טכניון מכון טכנולוגי לישראל
הטכניון מכון טכנולוגי לישראל - בית הספר ללימודי מוסמכים  
M.Sc Thesis
M.Sc StudentBetman Irit
SubjectMigration and Survival of Viruses in Effluent Irrigated
Soils
DepartmentDepartment of Agricultural Engineering
Supervisors Professor Emeritus Abraham Shaviv
Professor Robert Armon


Abstract

Wastewater reclamation and reuse in agriculture irrigation is an essential need in Israel. Public health is one of the most important issues in wastewater reclamation and reuse. Viruses applied to soil through wastewater treatment (SAT) or by agricultural irrigation can possibly adsorb to soil particles or percolate into groundwater. The adsorption can be reversible, or not, and in some cases may cause inactivation of these viruses.

The aim of the present research was to examine the survival, adsorption and movement of viruses in a sandy loam soil and a grumusole (clay soil) with history of irrigation with effluent or with fresh water solely, by use of MS2 bacteriophage as a model for the fate of viruses in soil.

Bacteriophages survival at 25°C in effluent decreased more compared to fresh water, probably due to the presence of microorganisms in effluents that may secreting antiviral substances. Bacteriophages survived longer in saturated sandy loam compared to irrigation medium without soil, apparently due to particles adsorption that protects bacteriophages against inactivation factors. In unsaturated sandy loam, bacteriophage concentrations declined more than in saturated sandy loam most likely as a result of bacteriophage contact with air - liquid interface that is known to cause bacteriophage inactivation.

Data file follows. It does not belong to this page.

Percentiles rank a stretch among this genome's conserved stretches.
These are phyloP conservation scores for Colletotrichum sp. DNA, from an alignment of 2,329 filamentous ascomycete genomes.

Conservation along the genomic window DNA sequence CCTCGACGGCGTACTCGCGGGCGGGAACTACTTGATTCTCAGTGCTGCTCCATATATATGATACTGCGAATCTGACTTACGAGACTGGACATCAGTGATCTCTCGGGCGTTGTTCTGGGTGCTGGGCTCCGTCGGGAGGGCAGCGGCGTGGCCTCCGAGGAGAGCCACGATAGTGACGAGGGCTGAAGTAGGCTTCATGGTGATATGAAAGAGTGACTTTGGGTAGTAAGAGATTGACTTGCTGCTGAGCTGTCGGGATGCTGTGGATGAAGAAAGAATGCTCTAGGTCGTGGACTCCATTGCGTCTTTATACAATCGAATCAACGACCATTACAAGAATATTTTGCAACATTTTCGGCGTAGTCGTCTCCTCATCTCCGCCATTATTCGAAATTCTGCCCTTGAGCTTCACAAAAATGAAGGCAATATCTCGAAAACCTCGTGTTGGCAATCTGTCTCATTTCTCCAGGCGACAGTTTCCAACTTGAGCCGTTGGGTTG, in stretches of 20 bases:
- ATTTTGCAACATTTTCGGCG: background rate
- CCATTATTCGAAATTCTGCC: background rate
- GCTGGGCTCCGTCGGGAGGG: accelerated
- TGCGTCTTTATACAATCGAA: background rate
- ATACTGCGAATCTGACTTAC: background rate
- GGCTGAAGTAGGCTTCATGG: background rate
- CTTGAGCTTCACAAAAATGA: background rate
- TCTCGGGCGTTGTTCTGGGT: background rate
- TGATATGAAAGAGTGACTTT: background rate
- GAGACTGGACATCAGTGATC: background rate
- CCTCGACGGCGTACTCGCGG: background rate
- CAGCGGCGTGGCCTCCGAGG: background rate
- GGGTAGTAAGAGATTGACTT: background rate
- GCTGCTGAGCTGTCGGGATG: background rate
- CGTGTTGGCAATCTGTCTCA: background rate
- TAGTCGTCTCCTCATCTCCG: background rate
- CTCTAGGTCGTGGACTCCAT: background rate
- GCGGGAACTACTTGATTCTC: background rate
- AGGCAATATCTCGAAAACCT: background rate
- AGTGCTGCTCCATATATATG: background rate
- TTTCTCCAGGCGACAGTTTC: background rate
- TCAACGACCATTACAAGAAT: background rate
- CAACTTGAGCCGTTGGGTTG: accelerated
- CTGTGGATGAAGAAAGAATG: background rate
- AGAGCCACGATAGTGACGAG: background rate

Bacteriophages movement in soil was also examined with column experiments. The presence of bacteriophages in the filtrate of the irrigated columns with fresh water was retarded compared to columns irrigated with effluents. The total count of bacteriophages in the filtrate of columns irrigated with fresh water was higher compared with the total count in the filtrate of similar columns irrigated with effluents. In batch experiments, bacteriophages adsorption to grumusole soil was much higher than to sandy loam soil due to clay higher content of the first soil type. The total count of bacteriophages in the outflow of the sandy loam columns was higher compared to grumusole columns as a result of higher adsorption rates to grumusole particles.

During summer, the main effluent irrigation season, the ambient temperature is high (>30oC), agricultural soils are normally unsaturated and soil microorganisms could secret antiviral substances. Under these conditions inactivation of viruses in soil can occur. In spite of these unfavorable conditions for virus survival, the unrestricted use of effluent for irrigation may increase the health risk of farmers and consumers that come in contact with irrigated crop, in addition to the environmental pollution potential of groundwater.